Although organizations have beforehand knowledge on the importance of repatriation process for expatriates, some organizations have failed to implement effective repatriation process/program. On the other hand, some organizations have problems with their repatriation programs. Failure to institute effective repatriation programs has been associated with some risks to the expatriate, the immediate family as well as the organization. For instance, research findings have established that organization with effective repatriation programs/processes are better placed in advance of the activities preceding the expatriate’s return. This preplanning is important as foreign assignments are usually characterized by high level of anxiety and uncertainty during international assignment as well as frustration upon return to home country. Lack of proper planning of repatriation process usually results into limited job opportunities whereby no jobs are available for expatriates at the time of return. This has become the greatest risk for organizations since it makes it difficult (for the organizations) to find a suitable positions for the expatriates. This often results from organizations having limited planning horizon which is responsible for expatriates being ‘out of mind’ whereby organizations do not have expatriate in mind hence their return after completion of their international assignments is not planned for until the time for their actual arrival.
Research studies have shown that lack of proper repatriation program is responsible for high level of anxiety with regard to the expatriate’s future within an organization. This has resulted into poor performance on international assignments in addition to poor repatriation upon return home. Hence, researchers have generally agreed that organizations should put in place an effective repatriation process with high-quality career counseling to provide information on the purpose of expatriate’s international assignment, the significance an organization will accrue from such assignments and the expatriate’s career options within an organization upon return (Jassawalla et al., 2004). Therefore, lack of appropriate repatriation program is associated with the risk of the expatriate having no post to occupy upon return. Lastly, lack of proper repatriation program in an organization has some risks to the family especially job placement for the spouse. For several years, this has been the main repatriation issues facing many international companies that are not providing job placement for the spouse thus making it difficult for employees to accept international assignments. However, some countries such as Denmark have taken this risk into consideration through implementation of rules and regulations that provide jobs for expatriate’s spouse. In summary, every organization should implement repatriation programs in order to ensure success of the international assignment as well as dealing with risks to the expatriate, family and organization associated with lack of proper repatriation program/process.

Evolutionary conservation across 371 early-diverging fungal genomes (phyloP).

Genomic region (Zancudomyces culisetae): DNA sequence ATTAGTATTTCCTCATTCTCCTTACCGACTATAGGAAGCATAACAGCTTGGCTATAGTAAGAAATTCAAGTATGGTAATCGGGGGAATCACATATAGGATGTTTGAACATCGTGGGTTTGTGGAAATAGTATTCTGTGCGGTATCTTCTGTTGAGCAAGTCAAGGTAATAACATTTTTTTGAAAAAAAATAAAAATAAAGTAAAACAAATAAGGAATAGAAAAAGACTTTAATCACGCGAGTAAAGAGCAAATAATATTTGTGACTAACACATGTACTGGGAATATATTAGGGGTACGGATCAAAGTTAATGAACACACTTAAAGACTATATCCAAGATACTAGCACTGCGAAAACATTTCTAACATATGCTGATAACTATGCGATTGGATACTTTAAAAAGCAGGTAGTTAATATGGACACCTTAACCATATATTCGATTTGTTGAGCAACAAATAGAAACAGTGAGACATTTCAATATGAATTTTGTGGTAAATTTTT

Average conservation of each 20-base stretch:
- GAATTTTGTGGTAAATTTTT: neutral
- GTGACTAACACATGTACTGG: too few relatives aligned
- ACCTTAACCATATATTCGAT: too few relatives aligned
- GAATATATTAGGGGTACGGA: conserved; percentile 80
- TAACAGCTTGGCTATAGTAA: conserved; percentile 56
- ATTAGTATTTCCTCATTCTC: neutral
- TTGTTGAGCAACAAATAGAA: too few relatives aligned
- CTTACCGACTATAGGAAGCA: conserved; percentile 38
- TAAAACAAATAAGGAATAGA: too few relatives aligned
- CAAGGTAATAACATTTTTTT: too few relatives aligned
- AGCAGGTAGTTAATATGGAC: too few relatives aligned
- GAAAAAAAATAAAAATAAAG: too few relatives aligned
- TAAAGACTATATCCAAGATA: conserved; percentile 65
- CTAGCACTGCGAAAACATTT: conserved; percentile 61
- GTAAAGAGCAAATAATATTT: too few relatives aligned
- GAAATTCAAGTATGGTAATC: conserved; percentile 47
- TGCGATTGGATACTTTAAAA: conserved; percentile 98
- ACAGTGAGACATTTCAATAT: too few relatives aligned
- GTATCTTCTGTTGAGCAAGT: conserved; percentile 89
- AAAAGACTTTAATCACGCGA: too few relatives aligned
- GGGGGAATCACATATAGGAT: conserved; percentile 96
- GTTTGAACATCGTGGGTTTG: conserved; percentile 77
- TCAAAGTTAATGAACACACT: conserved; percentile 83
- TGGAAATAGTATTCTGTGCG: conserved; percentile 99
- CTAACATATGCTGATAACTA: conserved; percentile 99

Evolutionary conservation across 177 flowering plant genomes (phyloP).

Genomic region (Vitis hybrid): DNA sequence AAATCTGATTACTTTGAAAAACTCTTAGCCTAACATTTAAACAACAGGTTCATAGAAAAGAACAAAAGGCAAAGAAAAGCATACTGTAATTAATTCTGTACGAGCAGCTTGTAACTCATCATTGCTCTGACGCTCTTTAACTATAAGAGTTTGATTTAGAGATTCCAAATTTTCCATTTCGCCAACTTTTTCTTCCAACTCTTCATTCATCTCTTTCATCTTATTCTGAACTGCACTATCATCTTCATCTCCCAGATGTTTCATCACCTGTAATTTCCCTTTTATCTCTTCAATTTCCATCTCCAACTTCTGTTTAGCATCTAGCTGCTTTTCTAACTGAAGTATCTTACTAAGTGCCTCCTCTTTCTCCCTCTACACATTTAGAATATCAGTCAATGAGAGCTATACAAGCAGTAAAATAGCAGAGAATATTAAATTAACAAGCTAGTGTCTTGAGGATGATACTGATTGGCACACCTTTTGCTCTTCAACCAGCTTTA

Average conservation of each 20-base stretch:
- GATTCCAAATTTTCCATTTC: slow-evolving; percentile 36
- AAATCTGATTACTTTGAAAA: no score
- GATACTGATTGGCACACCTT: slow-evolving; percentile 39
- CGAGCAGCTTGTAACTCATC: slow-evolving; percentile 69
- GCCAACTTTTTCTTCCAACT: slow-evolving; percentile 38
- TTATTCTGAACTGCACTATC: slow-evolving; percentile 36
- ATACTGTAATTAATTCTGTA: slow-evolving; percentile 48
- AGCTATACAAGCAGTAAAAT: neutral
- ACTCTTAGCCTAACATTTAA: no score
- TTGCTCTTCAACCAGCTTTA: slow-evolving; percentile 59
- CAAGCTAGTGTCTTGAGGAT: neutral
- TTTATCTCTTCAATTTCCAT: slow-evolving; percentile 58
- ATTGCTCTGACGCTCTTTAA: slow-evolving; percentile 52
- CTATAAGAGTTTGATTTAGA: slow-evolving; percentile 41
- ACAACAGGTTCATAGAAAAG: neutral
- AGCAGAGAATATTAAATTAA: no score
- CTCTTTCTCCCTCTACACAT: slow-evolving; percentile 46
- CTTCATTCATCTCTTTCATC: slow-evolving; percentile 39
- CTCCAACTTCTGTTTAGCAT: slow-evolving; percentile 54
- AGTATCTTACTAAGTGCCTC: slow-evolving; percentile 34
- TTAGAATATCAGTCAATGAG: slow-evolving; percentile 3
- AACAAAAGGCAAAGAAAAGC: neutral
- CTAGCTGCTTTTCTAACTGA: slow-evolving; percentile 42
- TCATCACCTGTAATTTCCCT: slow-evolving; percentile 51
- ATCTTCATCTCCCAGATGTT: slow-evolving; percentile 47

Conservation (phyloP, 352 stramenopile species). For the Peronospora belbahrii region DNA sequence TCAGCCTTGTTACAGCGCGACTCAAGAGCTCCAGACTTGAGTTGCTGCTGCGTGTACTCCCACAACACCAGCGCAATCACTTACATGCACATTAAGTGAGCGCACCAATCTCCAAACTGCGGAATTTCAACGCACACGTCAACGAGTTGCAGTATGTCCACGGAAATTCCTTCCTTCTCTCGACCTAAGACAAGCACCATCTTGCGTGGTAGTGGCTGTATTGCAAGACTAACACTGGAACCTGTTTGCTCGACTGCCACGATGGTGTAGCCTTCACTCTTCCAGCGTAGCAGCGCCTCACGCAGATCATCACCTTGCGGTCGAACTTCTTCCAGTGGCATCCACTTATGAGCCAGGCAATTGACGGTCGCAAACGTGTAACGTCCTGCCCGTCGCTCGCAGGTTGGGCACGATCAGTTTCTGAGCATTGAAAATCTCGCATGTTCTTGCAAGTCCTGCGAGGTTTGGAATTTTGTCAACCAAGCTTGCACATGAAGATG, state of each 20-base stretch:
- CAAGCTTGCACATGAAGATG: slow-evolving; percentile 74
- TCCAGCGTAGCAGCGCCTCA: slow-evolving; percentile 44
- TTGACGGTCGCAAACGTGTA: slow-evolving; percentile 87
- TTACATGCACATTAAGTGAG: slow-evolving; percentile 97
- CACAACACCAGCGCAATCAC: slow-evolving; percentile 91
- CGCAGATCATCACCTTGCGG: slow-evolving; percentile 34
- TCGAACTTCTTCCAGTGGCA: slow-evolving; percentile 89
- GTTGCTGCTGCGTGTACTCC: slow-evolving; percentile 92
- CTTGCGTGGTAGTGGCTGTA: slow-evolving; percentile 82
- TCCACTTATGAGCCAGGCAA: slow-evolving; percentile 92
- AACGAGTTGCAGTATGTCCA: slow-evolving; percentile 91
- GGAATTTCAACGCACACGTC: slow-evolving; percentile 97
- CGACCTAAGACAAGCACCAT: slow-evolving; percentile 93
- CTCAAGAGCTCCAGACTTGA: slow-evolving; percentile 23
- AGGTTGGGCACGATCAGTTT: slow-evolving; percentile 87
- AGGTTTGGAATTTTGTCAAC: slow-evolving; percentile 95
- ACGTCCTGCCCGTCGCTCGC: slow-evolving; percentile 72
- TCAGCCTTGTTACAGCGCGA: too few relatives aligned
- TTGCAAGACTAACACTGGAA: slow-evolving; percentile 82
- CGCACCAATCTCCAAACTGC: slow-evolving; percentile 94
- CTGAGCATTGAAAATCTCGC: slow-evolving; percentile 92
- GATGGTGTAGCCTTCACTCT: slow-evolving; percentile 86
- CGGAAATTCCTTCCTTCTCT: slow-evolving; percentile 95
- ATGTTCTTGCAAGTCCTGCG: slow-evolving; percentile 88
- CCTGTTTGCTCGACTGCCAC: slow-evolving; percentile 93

Jassawalla, A., Connelly, J., and Slojkowski, L. (2004). Issues of Effective Repatriation: A Model and Managerial Implications, S.A.M. Advanced Management Journal. Cincinnati: Spring 2004. Vol. 69, Iss. 2; p. 38.
Lazarova, M & Caligiuri, P. (2007). ‘Retaining Repatriates: The Role of Organizational Support Practices’, Journal of World Business, vol. 36, no. 4, pp. 389-401.
Paik, Y, Segaud B & Malinowski C (2002). ‘How to improve repatriation management’, International Journal of Manpower, Vol. 23, no 7, pp. 635-675